“B” Before “e” When Marketing to “C”
Written By: D. Geller
Published On: May 15 2000
“B” Before "e" When Marketing to "C"
The name of ResponseLogic, Inc.'s newly released product is ADAPTe. While
the "e" is probably intended to represent the expert systems technology
at the product's heart, they are sending another message by putting the
"e" after the name. While definitely an e-commerce company, ResponseLogic
has its roots and focus in business. Their technological approach is,
as President Jim Scott explains, "wrapped in the best practices of traditional
systems technology is primarily rules-based, where the marketing specialists
set the rules. An inference engine observes the behavior of shoppers and
generates recommendations for cross-sells and up-sells. With the inference
engine focusing on behavioral aspects the marketer is freed to devise
rules based on business objectives.
Expert systems technology is sometimes thought of as an older technology
than "collaborative filtering," on which many other personalization products
are based; collaborative filtering technologies attempt to identify one
customer as being part of a group with similar behaviors. Its best known
application is on sites where a shopper sees a list of recommendations
based on previous purchases, and after a purchase also sees cross-sell
recommendations of the form "others who bought this also bought "
filtering is often successful, and is part of the ResponseLogic inference
engine, but it has some notable weak spots. As CTO Dev Sainani points
out, if a merchant's database is not statistically valid collaborative
filtering may end up de-personalizing the shopping experience. Also, Dr.
Sainani notes that "everyone has had the experience of buying a gift for
a friend and then seeing recommendations for months afterward that are
based on the friend's preferences and not yours."
Response Logic's solution to the second problem is embedded in its permission-based
approach. While using large direct marketing databases of anonymous profile
information, ADAPTe displays itself to the user as a personalized shopping
assistant. It builds individualized profiles only for shoppers who request
such assistance. One of the features of the shopping assistant is that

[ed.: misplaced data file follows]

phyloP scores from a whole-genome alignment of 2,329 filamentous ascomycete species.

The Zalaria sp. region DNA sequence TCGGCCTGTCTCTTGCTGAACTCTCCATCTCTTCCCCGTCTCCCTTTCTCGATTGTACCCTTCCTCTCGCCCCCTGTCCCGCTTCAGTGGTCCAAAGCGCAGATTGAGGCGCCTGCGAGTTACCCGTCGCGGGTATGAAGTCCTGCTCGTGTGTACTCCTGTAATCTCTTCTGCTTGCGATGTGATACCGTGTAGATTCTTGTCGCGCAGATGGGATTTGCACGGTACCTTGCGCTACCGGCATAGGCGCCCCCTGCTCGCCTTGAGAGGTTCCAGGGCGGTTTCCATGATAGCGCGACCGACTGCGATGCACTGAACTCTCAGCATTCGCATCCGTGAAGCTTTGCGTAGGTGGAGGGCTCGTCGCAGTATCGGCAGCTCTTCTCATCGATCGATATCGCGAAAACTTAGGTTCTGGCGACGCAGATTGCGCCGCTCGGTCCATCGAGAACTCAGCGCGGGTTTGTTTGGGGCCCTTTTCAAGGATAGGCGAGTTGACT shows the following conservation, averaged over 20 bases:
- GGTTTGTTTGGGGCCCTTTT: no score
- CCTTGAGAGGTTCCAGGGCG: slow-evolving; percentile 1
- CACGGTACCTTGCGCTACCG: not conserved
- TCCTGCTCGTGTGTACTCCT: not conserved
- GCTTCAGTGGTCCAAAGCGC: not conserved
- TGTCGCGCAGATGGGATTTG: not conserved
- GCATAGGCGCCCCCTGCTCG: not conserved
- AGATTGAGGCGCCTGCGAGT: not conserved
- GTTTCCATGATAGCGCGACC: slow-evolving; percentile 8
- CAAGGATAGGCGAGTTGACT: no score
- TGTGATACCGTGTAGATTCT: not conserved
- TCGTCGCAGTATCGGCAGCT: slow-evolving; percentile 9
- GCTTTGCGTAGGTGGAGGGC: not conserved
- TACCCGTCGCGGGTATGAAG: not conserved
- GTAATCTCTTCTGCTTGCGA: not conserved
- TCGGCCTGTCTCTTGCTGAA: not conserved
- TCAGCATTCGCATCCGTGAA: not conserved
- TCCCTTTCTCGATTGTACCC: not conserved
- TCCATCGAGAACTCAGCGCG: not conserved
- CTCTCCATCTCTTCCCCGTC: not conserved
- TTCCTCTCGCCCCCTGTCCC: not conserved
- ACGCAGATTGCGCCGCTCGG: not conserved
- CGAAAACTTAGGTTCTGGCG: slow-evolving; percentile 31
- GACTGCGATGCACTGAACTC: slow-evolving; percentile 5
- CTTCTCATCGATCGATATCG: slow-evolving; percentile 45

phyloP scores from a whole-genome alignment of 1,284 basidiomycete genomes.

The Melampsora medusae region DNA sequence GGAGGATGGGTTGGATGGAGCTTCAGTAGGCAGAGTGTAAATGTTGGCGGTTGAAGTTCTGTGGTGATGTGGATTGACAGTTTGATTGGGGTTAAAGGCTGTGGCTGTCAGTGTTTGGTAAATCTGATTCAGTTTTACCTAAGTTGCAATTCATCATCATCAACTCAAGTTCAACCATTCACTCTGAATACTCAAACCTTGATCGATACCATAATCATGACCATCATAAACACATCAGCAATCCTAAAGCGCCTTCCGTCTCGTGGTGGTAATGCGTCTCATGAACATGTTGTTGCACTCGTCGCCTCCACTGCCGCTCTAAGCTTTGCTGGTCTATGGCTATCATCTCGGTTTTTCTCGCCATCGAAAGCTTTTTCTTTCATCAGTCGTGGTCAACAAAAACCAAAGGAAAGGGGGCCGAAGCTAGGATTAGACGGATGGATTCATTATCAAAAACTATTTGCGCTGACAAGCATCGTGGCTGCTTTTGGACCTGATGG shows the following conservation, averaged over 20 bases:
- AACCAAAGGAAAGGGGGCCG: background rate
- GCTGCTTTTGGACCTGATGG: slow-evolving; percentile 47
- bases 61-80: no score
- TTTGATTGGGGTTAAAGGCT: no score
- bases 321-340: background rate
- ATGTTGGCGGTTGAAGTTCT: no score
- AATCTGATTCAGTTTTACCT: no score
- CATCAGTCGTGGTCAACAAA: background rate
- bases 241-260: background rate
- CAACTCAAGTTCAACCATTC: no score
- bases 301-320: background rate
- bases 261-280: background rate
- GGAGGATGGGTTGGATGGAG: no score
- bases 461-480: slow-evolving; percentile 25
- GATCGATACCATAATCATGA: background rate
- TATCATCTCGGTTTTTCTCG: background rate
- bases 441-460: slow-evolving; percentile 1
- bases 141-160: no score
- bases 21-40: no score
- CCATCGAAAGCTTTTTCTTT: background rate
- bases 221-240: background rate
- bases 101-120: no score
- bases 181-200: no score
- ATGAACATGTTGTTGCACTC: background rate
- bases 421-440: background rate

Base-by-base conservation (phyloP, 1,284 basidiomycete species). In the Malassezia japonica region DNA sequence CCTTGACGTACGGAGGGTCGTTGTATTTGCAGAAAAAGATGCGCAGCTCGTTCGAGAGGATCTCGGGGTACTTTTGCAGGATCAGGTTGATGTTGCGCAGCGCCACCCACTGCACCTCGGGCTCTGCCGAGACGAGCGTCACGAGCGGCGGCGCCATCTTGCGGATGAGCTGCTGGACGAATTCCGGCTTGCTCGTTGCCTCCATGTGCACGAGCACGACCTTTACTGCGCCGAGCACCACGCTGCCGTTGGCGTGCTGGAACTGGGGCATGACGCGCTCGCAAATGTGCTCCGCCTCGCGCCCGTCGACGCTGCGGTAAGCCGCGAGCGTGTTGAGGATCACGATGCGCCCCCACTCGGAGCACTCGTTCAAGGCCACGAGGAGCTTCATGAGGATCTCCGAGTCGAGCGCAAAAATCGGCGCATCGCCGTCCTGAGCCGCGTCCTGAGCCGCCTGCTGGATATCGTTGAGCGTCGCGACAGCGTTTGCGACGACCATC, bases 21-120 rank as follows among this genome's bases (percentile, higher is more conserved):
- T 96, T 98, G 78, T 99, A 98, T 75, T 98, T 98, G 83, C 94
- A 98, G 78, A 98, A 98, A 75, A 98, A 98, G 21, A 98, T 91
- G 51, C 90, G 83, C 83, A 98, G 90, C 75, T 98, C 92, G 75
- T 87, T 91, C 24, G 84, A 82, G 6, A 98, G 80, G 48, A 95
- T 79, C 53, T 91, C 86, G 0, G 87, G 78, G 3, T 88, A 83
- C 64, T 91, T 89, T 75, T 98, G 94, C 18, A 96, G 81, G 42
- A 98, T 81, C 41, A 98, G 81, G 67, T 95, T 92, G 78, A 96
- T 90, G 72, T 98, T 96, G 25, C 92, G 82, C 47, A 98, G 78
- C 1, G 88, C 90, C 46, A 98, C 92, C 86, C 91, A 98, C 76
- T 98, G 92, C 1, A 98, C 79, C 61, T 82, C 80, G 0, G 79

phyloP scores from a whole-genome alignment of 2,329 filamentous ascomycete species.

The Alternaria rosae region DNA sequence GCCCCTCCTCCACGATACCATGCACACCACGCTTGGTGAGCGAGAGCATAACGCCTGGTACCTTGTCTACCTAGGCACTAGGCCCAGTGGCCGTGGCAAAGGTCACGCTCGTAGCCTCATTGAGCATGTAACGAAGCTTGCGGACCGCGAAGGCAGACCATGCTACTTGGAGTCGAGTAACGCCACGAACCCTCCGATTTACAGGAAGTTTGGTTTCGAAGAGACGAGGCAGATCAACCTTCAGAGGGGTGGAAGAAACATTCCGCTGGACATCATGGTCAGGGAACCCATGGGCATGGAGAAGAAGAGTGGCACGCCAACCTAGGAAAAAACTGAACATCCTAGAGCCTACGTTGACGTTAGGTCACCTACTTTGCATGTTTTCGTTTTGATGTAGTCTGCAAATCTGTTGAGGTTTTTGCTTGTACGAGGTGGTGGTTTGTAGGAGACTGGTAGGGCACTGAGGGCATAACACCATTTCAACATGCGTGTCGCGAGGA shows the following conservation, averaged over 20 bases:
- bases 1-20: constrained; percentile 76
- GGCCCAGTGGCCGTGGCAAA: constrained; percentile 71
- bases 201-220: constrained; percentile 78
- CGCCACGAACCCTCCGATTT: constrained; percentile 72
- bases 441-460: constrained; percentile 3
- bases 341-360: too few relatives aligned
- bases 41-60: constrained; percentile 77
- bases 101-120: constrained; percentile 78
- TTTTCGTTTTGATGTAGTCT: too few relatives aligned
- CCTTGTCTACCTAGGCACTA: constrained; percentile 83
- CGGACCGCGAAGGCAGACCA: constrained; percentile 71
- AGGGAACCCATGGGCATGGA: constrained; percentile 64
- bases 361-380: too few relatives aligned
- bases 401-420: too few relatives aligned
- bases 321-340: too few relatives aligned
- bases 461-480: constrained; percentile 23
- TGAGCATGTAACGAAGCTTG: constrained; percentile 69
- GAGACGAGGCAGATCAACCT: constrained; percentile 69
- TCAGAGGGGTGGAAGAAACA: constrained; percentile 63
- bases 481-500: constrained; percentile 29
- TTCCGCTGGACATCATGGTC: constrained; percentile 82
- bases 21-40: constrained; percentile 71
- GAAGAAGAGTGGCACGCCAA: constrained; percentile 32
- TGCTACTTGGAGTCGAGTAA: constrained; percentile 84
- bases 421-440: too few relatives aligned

it allows the shopper to notify it about gift shopping. So, when you are
shopping for something special for Aunt Minnie ADAPTe will not mix those
purchases with your own personal preferences; but it will remember them
the next time Aunt Minnie's birthday rolls around.
The company intends to charge for the product based on success. Pricing
will be based on the number of successful matches of shoppers to rules
by the inference engine; these represent presentations of "the right product
to the right person." In the future the company hopes to develop pricing
models that are tied to the sales lift provided by the product.
not only makes the recommendations, it also manages the content to be
displayed, tracks customer actions, and reports on customer demographics,
segmentation, and buy versus browse behavior. Like other products in this
space, ADAPTe can work with the data it collects, anonymous third party
profiles and data on individuals that comes from a company's own databases.
This is a growth market right now, and the inevitable shakeout is far
in the future. Companies like ResponseLogic are still staking out their
turf and laying foundations. In the short run they need to develop identity,
niche, and proven successes. While there are already powerhouse companies
in personalized marketing, there is plenty of room for startups to make
inroads. Perhaps more so in this area than in most areas, in fact, because
the sale is much less dependent on persuading technologists than on persuading
ResponseLogic has been forging some interesting partnerships, including
one with a high profit direct marketing agency and one with a Latin American
technology investment firm, that should give it both visibility and experience.
While specialists can make general statements about the efficacy of one
technology over another, we think there is no clear way to differentiate
without seeing how products work on your data. Any of the vendors on your
short list should be able to take a sample of your data and give you an
indication of the kinds of recommendations it would make. This is a very
competitive market, and you should accept nothing less.
vendors like ResponseLogic, where the infrastructure investment and impact
are relatively small, we believe that the IT professionals should be comfortable
in letting Marketing drive the selection process (they will anyway). What
is most important about products like these is whether the marketers can
control them easily, and whether they can see the results of their actions.
IT can provide a useful supporting role in the earlier stages by looking
for potential interface and functional problems that might not be readily
apparent to non-technical folk, and in validating the ease with which
corporate content management systems will interface with the product's.